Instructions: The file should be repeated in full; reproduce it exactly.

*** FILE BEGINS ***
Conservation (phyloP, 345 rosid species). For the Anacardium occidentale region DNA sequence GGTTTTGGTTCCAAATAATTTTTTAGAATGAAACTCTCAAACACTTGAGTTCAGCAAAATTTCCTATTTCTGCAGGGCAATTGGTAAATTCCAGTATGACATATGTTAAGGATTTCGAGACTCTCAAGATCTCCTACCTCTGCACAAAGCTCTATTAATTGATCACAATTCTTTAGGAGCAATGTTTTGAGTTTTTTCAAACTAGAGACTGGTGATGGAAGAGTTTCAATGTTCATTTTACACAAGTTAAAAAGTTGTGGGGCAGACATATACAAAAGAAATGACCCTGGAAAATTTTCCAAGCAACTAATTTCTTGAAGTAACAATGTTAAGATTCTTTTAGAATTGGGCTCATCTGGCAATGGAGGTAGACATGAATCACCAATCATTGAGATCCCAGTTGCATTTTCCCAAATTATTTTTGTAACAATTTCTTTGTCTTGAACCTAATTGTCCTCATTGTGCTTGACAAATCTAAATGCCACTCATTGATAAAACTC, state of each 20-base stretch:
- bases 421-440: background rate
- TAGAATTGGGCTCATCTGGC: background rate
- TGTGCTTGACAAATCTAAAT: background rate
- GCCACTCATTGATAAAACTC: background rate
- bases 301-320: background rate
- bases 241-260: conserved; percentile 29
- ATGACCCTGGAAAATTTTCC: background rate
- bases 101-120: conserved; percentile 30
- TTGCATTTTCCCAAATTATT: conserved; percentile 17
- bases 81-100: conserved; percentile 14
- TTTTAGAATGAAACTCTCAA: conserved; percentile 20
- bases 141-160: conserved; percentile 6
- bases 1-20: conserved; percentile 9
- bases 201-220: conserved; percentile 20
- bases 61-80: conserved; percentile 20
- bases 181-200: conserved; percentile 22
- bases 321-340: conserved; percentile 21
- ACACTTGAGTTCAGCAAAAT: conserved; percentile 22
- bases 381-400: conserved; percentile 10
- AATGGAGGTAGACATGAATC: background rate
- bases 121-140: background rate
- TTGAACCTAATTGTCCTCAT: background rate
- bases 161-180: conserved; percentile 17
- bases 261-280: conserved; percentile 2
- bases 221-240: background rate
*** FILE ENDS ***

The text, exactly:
Conservation (phyloP, 345 rosid species). For the Anacardium occidentale region DNA sequence GGTTTTGGTTCCAAATAATTTTTTAGAATGAAACTCTCAAACACTTGAGTTCAGCAAAATTTCCTATTTCTGCAGGGCAATTGGTAAATTCCAGTATGACATATGTTAAGGATTTCGAGACTCTCAAGATCTCCTACCTCTGCACAAAGCTCTATTAATTGATCACAATTCTTTAGGAGCAATGTTTTGAGTTTTTTCAAACTAGAGACTGGTGATGGAAGAGTTTCAATGTTCATTTTACACAAGTTAAAAAGTTGTGGGGCAGACATATACAAAAGAAATGACCCTGGAAAATTTTCCAAGCAACTAATTTCTTGAAGTAACAATGTTAAGATTCTTTTAGAATTGGGCTCATCTGGCAATGGAGGTAGACATGAATCACCAATCATTGAGATCCCAGTTGCATTTTCCCAAATTATTTTTGTAACAATTTCTTTGTCTTGAACCTAATTGTCCTCATTGTGCTTGACAAATCTAAATGCCACTCATTGATAAAACTC, state of each 20-base stretch:
- bases 421-440: background rate
- TAGAATTGGGCTCATCTGGC: background rate
- TGTGCTTGACAAATCTAAAT: background rate
- GCCACTCATTGATAAAACTC: background rate
- bases 301-320: background rate
- bases 241-260: conserved; percentile 29
- ATGACCCTGGAAAATTTTCC: background rate
- bases 101-120: conserved; percentile 30
- TTGCATTTTCCCAAATTATT: conserved; percentile 17
- bases 81-100: conserved; percentile 14
- TTTTAGAATGAAACTCTCAA: conserved; percentile 20
- bases 141-160: conserved; percentile 6
- bases 1-20: conserved; percentile 9
- bases 201-220: conserved; percentile 20
- bases 61-80: conserved; percentile 20
- bases 181-200: conserved; percentile 22
- bases 321-340: conserved; percentile 21
- ACACTTGAGTTCAGCAAAAT: conserved; percentile 22
- bases 381-400: conserved; percentile 10
- AATGGAGGTAGACATGAATC: background rate
- bases 121-140: background rate
- TTGAACCTAATTGTCCTCAT: background rate
- bases 161-180: conserved; percentile 17
- bases 261-280: conserved; percentile 2
- bases 221-240: background rate